Oct 09 2004 Sat
7:13 pm PHT
Several weeks ago, my officemates and I had a discussion on the question, “do you get wetter walking or running in the rain?” My guess is that the walker gets more wet, primarily because he spends more time in the rain. But intuitively, you could also say that the runner gets more wet because he is running into rain, rain that would not hit you if you were walking more slowly.
So I had the time of my life reading this Acts of Volition weblog entry tackling the same problem (link via Kottke’s Remaindered Links). Read the comments for some of the geekiest discussions on a such seemingly simple problem.
My personal take on the problem is to analyze it in terms of volume. The unspoken assumption is that the walker or runner has to cover the same distance. First, let’s assume that rain is evenly distributed in space and that it falls with a constant velocity (assume that the direction is straight down). Now imagine shifting the frame of reference of space from earth into the inertial frame of reference (how relativity!) where the rain is not moving. Got that? Then a person walking/running in the rain would both have a horizontal and a vertical component of velocity in this new inertial frame of reference. The slower the person moves, the larger the vertical component.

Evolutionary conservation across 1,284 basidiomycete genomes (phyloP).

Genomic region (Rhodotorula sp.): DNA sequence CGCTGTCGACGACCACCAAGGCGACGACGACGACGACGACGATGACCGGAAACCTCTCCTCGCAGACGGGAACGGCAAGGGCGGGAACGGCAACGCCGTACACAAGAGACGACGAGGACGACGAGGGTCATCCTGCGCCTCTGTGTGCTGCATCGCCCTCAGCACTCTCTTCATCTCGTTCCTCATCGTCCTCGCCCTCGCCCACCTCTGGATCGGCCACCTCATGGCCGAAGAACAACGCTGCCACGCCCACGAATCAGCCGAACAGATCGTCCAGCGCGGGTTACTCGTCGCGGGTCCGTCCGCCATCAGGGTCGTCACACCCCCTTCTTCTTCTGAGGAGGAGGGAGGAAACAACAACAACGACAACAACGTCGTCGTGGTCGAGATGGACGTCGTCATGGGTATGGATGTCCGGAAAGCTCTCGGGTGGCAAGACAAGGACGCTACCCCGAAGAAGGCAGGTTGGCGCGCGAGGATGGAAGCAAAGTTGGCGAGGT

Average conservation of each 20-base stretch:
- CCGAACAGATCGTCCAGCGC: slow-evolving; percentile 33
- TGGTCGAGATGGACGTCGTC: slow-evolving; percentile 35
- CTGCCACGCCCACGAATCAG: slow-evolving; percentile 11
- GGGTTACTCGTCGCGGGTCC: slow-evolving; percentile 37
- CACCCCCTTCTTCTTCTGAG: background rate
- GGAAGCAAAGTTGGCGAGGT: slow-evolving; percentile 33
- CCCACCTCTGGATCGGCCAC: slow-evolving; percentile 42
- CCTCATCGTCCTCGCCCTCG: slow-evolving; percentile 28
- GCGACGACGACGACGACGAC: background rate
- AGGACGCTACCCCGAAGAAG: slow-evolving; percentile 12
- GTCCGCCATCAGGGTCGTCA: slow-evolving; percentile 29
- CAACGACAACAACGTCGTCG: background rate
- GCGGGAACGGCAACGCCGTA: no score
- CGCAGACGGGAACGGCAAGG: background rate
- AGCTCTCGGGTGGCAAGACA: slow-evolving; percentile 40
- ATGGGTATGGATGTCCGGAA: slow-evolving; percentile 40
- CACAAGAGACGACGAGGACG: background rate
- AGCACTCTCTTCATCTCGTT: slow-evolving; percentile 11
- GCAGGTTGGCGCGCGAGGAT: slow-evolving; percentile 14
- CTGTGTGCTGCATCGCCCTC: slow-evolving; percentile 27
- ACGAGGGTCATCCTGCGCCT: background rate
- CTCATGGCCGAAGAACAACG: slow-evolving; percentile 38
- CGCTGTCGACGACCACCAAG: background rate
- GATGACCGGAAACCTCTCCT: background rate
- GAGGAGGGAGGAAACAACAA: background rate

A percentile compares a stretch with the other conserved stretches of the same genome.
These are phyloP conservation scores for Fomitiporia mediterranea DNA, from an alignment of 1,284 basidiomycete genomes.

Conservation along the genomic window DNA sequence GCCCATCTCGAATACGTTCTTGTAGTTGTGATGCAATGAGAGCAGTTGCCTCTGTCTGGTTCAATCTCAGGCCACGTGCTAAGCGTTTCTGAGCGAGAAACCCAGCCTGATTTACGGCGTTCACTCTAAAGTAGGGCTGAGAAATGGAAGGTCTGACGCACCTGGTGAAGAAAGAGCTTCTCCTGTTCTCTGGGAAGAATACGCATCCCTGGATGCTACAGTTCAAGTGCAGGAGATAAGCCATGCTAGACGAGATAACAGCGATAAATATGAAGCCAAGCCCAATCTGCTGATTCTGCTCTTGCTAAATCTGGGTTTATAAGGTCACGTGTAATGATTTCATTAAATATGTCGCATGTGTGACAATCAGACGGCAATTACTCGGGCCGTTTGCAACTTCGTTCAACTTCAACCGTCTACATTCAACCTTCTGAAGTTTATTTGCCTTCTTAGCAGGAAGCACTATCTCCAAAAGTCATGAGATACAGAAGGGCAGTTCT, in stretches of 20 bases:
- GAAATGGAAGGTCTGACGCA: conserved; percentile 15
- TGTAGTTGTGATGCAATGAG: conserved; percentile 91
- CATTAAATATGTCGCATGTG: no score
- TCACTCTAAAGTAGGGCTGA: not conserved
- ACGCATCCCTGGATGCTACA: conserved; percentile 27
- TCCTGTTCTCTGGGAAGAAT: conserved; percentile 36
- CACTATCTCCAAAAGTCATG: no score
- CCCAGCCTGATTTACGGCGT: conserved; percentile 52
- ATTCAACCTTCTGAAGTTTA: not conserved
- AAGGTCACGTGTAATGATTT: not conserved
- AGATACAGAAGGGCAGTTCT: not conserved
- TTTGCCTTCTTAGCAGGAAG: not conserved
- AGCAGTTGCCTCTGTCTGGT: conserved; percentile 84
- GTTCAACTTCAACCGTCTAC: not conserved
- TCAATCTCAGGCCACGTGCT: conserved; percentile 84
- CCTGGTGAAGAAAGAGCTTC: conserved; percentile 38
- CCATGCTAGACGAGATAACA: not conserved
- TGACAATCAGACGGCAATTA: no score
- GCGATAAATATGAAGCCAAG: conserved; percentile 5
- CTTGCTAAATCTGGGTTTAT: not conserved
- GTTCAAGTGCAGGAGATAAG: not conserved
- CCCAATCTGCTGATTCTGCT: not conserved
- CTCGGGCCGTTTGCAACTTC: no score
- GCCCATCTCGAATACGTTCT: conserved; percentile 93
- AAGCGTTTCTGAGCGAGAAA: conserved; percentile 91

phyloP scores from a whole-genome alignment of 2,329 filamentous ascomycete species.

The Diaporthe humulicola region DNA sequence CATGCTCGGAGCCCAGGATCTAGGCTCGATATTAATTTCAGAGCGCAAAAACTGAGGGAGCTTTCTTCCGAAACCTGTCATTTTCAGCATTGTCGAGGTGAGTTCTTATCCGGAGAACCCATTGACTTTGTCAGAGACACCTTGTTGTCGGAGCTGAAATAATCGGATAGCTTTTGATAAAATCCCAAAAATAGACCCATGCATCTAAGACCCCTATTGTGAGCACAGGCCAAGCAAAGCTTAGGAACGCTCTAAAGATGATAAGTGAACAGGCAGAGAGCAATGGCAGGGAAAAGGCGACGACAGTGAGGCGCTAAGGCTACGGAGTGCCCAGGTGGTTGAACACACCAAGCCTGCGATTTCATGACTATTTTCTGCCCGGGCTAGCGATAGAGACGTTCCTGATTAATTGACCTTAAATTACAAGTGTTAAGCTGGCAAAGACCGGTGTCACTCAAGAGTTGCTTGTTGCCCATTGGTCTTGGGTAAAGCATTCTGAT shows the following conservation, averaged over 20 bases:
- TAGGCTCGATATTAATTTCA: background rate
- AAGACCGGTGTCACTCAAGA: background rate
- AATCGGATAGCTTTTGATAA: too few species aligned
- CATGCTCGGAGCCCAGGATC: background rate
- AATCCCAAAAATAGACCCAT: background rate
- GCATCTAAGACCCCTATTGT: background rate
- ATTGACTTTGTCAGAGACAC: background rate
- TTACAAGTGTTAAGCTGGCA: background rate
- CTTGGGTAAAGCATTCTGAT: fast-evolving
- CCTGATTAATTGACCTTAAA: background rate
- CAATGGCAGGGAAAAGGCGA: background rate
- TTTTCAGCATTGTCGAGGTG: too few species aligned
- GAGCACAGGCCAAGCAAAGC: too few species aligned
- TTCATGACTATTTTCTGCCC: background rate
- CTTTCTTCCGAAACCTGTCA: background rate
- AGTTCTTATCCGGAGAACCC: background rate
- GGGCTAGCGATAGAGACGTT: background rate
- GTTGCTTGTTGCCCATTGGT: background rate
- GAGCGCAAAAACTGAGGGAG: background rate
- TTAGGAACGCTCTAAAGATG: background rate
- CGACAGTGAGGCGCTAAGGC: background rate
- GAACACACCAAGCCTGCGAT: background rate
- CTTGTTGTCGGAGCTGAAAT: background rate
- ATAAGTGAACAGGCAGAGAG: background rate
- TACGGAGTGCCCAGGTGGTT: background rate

Now let’s idealize a walker/runner by imagining that he is a simple rectangular solid (a box if you may). Therefore, the amount of rain this “person” gets is proportional to the volume that the box carves out in this frame of reference. The diagram below shows the side view of a runner (left) and a walker’s (right) volume occupied in our frame of reference. The walker/runner is moving left to right. The large light-blue areas are the rain-filled space, while the walker and the runner are the dark rectangles (the left position is the person just going into the rain, the right one is the person just coming out of the rain). The medium-blue filled areas are the volume occupied by the walker and runner.
Without going into the details, we can see that the volume (or side-view area—we can ignore depth since this is constant) of the walker is larger. While the height of the box carves out identical areas in both diagrams, the width of the box swipes out a much larger area when the person is moving more slowly. Therefore, a person gets wetter walking in the rain rather than running. Q.E.D.
Of course the real solution to the problem would be to bring an umbrella.